Types of Therapies for Alcoholism

Published by Raffa Bari | Last updated: 22nd September 2022


Clinically Reviewed by Dr Alexander Lapa (Psychiatrist)

question mark

All information on this page has been reviewed and verified by a certified addiction professional.
Last Reviewed: 22nd September 2022

Alcoholism is a physically and mentally testing condition. It can impact life in many ways, for the long-term. Whilst it can be lifechanging for some people, it can however be treated.

An alcohol addiction is treatable through a range of different treatments and therapies, focusing on physical and psychological recovery. It can also be managed through healthy coping strategies, lifestyle changes and preventive plans. Best experienced with professional intervention, support and guidance, an alcohol rehab programme will offer the tools to recover.

Here’s the types of therapies for alcoholism, successfully helping our clients recover at Cassiobury Court.


Overview of treating alcohol addiction

An alcohol addiction can be difficult to treat as ongoing abuse can cause drastic changes to the body and brain. Tolerances to alcohol can develop, internal chemicals can become unbalanced, and messaging from the brain to the body can be disrupted.

Alcoholism is a brain condition which is fuelled by a physical action. To treat alcoholism, the action needs to be stopped, whilst also reverting the internal changes that are expected.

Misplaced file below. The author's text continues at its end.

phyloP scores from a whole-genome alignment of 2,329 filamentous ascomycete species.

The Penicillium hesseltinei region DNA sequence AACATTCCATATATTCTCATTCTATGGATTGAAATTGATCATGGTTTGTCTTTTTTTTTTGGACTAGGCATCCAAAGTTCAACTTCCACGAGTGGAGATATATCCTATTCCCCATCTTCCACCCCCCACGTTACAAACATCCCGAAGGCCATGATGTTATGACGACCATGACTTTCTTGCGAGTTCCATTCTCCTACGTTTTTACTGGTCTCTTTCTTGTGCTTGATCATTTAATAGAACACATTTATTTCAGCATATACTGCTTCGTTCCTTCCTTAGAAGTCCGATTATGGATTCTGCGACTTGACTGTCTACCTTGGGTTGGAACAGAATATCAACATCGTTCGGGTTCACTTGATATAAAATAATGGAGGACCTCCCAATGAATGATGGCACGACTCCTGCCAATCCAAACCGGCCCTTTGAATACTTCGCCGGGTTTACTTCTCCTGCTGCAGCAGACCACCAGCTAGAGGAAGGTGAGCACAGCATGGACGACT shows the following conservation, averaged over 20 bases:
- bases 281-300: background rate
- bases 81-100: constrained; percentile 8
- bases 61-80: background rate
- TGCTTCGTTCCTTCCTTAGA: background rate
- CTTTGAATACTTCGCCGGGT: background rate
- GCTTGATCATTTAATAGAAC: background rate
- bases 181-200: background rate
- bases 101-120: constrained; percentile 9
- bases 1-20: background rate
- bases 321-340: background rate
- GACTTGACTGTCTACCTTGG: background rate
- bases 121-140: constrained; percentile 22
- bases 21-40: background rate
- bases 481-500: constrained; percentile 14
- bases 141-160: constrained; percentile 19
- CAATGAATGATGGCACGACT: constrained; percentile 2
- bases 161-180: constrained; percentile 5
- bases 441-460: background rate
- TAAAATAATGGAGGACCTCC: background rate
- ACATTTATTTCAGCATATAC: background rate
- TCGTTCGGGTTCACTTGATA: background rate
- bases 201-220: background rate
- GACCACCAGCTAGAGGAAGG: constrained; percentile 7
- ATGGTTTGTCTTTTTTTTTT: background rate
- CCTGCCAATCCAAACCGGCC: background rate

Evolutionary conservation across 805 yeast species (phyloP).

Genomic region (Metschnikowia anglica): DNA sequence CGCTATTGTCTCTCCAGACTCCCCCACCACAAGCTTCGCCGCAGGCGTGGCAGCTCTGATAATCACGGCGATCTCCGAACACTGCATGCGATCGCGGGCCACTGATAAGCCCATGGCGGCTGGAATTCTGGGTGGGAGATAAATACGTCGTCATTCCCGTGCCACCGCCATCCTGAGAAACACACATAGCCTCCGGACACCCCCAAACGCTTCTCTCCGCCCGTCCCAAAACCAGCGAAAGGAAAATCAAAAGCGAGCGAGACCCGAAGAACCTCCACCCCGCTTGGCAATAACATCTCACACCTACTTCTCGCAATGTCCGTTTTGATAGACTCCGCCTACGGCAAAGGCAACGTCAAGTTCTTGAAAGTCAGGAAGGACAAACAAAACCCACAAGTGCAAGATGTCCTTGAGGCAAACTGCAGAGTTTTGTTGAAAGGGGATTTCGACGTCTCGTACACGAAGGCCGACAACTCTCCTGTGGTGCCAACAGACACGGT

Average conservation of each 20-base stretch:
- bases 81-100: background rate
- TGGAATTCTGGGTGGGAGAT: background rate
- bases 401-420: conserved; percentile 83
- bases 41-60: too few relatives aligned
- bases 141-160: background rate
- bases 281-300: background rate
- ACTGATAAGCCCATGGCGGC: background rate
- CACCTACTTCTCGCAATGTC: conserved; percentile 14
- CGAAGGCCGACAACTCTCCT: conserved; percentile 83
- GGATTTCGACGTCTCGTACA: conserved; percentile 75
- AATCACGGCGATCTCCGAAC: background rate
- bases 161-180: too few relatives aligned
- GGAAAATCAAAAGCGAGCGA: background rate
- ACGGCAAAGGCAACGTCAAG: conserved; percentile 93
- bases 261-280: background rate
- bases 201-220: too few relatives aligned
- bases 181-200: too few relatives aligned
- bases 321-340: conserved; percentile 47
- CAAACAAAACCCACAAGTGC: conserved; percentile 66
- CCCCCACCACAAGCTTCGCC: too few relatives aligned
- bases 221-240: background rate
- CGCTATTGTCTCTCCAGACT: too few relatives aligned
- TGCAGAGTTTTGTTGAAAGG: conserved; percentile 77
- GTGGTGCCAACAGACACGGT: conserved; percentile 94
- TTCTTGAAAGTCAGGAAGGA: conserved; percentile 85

Most people with alcohol problems will need to detox from the drug on an initial basis. Withdrawal is something to aim for, in order to get clean and feel focused. Detoxing is also essential to see how sobriety impacts the brain, and whether any additional health problems need to be addressed.

Private rehab is a safe and medically observed setting, best to withdraw from an alcohol dependency. Replacement drugs and therapies are offered to ease the process and promote comfort throughout withdrawal symptoms.

Moving on from physical efforts, treating alcoholism will then involve various therapy and counselling sessions. Offered through residential rehab and outpatient rehab, treatment for alcohol dependency will help to restore the brain. Coping strategies, rational outlooks, preventive tools and improved mental health are all aimed for through rehabilitation.